In Endland, Tim Etchells 'finds humor in post-Brexit Britain'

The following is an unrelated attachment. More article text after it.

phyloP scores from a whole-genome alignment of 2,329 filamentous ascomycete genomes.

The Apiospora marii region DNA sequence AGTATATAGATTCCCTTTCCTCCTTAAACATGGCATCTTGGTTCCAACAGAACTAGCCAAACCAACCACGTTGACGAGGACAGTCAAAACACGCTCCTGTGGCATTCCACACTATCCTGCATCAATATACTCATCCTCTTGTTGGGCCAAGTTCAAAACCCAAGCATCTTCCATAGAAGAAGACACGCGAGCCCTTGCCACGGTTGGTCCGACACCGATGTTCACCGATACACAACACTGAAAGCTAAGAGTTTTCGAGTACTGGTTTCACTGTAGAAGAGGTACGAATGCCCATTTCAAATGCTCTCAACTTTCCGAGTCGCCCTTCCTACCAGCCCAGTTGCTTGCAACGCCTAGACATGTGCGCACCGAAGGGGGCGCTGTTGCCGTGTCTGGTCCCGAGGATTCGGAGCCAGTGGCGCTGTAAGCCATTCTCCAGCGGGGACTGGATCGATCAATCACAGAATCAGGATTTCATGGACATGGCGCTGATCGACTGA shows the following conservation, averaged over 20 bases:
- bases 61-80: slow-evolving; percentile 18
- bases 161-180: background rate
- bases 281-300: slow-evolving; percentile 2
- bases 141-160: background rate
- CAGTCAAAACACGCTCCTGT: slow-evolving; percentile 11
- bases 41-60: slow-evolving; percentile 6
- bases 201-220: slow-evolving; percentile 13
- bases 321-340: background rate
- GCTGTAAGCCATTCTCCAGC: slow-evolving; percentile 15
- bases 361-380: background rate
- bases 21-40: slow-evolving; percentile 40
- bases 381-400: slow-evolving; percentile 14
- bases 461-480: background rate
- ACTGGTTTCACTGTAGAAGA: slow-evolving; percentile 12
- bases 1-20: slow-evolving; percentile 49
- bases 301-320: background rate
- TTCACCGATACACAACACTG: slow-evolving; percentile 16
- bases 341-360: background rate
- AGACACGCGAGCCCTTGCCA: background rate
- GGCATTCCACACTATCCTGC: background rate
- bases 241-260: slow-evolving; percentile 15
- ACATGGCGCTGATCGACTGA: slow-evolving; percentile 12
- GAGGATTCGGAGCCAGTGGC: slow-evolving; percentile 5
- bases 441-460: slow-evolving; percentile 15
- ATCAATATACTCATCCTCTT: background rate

Abandon all soap, ye who enter here; you won’t stay clean in “Endland.” A squalidly funny collection of short stories set in the ruined fairground of Brexit Britain, these “postcards from hell” present parochial filth as mock epic.  Endland, not England? “It is a well known fact,” Etchells writes, “that there are more snakes than ladders in the great game of life.” Video: Brexit briefing: 227 days until the end of the transition period (Press Association) The text is garnished liberally with “sic”s and symbols, typos and solecisms, spellings inconsistent and incoherent. Gallery: 4 books Bill and Melinda Gates recommend to help you be less stressed (Business Insider) Accepting the 2016 Ibsen Award on behalf of Forced Entertainment, Etchells said the decision for his company to move north, rather than focus on London’s more obvious attractions, “came from an understanding that innovation and change do not need to come from any idea of a centre, that the periphery has its strength, and that there might be a freedom, there, in that neglectedspace in which experiment could thrive.” “Endland” is a natural product of this decision. Its florid colloquialisms and anarchic narrative forms serve to shed light on other neglected spaces — the lives of Britain’s forgotten working class. In an endnote, hedescribes a core method as offering “vivid minimal information which invites or obliges the reader to build fiction.” This seems right: The gaps in his surreal fables are thedarkinterstices in which new sympathies may fester.